IT’S COLD AND FLU SEASON. REDUCE YOR RISK OF GETTING SICK.
- Get Vaccinated. The most effective way of protecting yourself from the flu is by getting an annual flu vaccine. Vaccination can significantly reduce the chances of contracting the flu and its severity if you do get infected. Contact your Doctor to organise the appropriate flu vaccine for you.
Practice Good Hand Hygiene: Wash your hands frequently with soap and water for at least 20 seconds, especially before eating, after using the restroom, and after being in public places. If soap and water are not available, use an alcohol-based hand sanitizer containing at least 60% alcohol.
Avoid Touching Your Face: Viruses can enter your body through your eyes, nose, and mouth. Minimize touching your face, especially with unwashed hands, to reduce the risk of viral transmission.
Practice Respiratory Etiquette: Cover your mouth and nose with a tissue or your elbow when coughing or sneezing to prevent the spread of respiratory droplets. Dispose of used tissues immediately and wash your hands afterward.
Maintain a Healthy Lifestyle: Take steps to strengthen your immune system by eating a balanced diet rich in fruits, vegetables, and whole grains. Engage in regular physical activity, get enough sleep, manage stress, and stay hydrated.
Avoid Close Contact with Sick Individuals: Try to avoid close contact with people who are sick with flu-like symptoms. If you’re the one who’s sick, stay home from work, school, or other public places to prevent spreading the virus to others.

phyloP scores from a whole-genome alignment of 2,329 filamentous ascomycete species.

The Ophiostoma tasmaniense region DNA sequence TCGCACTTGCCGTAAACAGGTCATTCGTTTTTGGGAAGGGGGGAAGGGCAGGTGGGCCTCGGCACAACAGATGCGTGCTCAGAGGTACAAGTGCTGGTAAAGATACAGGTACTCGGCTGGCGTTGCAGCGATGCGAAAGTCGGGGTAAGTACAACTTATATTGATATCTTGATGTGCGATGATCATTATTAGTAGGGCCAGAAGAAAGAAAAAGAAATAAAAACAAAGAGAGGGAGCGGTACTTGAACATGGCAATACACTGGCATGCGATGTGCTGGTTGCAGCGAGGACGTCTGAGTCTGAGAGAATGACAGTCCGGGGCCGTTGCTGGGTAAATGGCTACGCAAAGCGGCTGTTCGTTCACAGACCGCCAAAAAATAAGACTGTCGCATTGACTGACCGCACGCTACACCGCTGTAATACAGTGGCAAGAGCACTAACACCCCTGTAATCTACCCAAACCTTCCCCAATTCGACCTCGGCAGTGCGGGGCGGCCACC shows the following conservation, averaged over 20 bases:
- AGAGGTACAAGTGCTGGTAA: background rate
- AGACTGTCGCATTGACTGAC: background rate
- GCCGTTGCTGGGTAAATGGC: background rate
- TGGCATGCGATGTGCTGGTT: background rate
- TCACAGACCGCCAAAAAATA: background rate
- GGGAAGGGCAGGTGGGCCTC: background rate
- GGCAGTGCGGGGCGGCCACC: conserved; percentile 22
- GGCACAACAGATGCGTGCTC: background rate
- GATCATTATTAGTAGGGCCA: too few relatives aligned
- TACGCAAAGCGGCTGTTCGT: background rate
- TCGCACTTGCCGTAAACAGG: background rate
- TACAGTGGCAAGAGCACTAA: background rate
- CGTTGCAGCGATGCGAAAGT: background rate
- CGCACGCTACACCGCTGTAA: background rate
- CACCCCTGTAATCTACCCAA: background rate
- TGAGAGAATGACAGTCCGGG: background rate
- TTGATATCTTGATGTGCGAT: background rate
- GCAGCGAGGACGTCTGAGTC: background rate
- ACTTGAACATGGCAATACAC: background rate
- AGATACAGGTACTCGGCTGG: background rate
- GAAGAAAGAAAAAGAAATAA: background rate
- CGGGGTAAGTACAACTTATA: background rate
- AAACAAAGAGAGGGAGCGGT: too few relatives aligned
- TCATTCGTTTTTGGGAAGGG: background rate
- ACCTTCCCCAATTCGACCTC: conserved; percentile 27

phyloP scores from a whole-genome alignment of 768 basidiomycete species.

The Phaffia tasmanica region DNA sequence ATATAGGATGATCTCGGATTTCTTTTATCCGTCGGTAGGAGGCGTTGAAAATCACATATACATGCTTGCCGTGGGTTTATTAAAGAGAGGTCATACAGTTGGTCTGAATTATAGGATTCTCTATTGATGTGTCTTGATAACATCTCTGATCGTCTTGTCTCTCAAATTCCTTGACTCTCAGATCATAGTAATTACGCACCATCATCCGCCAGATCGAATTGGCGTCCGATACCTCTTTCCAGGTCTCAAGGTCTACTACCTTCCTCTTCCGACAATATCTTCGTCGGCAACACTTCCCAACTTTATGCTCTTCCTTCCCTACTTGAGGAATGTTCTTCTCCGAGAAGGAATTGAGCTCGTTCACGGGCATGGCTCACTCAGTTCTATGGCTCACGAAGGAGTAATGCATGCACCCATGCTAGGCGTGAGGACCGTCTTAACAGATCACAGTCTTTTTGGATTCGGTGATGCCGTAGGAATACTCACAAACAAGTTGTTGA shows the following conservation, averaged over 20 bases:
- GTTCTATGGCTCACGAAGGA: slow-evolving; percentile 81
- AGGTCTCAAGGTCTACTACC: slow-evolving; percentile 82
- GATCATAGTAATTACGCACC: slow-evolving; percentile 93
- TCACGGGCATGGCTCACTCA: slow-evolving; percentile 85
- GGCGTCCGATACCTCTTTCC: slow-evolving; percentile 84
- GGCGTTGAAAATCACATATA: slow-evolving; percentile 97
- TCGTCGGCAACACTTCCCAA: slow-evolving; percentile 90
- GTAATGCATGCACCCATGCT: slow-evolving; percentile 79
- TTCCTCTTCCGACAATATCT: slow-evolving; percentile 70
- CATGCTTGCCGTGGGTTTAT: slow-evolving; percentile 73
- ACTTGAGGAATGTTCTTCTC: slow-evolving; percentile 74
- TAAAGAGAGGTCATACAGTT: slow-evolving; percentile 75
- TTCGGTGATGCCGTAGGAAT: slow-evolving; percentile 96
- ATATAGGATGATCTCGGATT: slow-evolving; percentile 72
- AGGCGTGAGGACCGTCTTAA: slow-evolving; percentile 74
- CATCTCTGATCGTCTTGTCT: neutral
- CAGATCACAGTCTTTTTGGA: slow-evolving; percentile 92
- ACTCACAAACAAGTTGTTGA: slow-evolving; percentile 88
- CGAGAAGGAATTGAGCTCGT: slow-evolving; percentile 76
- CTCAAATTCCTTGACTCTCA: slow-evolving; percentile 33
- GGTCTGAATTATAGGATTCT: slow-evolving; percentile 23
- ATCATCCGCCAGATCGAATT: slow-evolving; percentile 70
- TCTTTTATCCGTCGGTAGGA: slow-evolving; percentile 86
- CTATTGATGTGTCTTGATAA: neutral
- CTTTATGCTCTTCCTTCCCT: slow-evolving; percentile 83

Keep Your Environment Clean: Clean and disinfect frequently-touched surfaces and objects, such as doorknobs, light switches, keyboards, and phones, to minimize the survival of viruses on these surfaces.
Consider Using Face Masks: In situations where the flu is prevalent or if you’re in close proximity to individuals who are sick, wearing a mask, especially a properly fitted N95 respirator, can provide an additional layer of protection. However, it’s important to follow guidelines and recommendations from health authorities regarding mask usage.
Cold and Flu Image
Flu vaccinations are available for free for;
- children aged 6 months to 5 years
- people aged 65 years old and over
- Aboriginal and Torres Strait Islander people aged 6 months and over
- Pregnant Women at any stage of pregnancy
- People aged 6 months and older with medical conditions putting them at increased risk of sever flu and it’s complications.
Children need special protection from the flu, especially babies and toddlers. The flu vaccine is just as important as other routine childhood vaccines and will protect them against the most common strains of the flu. Speak with your doctor to find out more information about flu vaccinations.
Time between vaccinations
You can get your flu vaccination at the same time you get your COVID-19 vaccination.
If you have had COVID but are no longer sick, you can get your flu vaccination right away.
You should wait 6 months after your last dose or having COVID-19, to get your next COVID-19 vaccination.
If you are sick with a fever, wait until you feel better to have the flu or COVID vaccination.
Managing symptoms at home
If you are unwell, stay at home – don’t go to work or school.
Most people can safely recover at home from the flu and COVID.
Find more information about:
Where to get help
Choose the right care and save calling 000 and visiting hospital emergency departments for emergencies.
- Tel. – for expert health information and advice (24 hours, 7 days)
- Tel. 13 SICK () – for after-hours home doctor visits (bulk billed)
- Contact your . If you don’t have a GP, you can find a GP via:
- Speak with your
- Find out everything you need to know about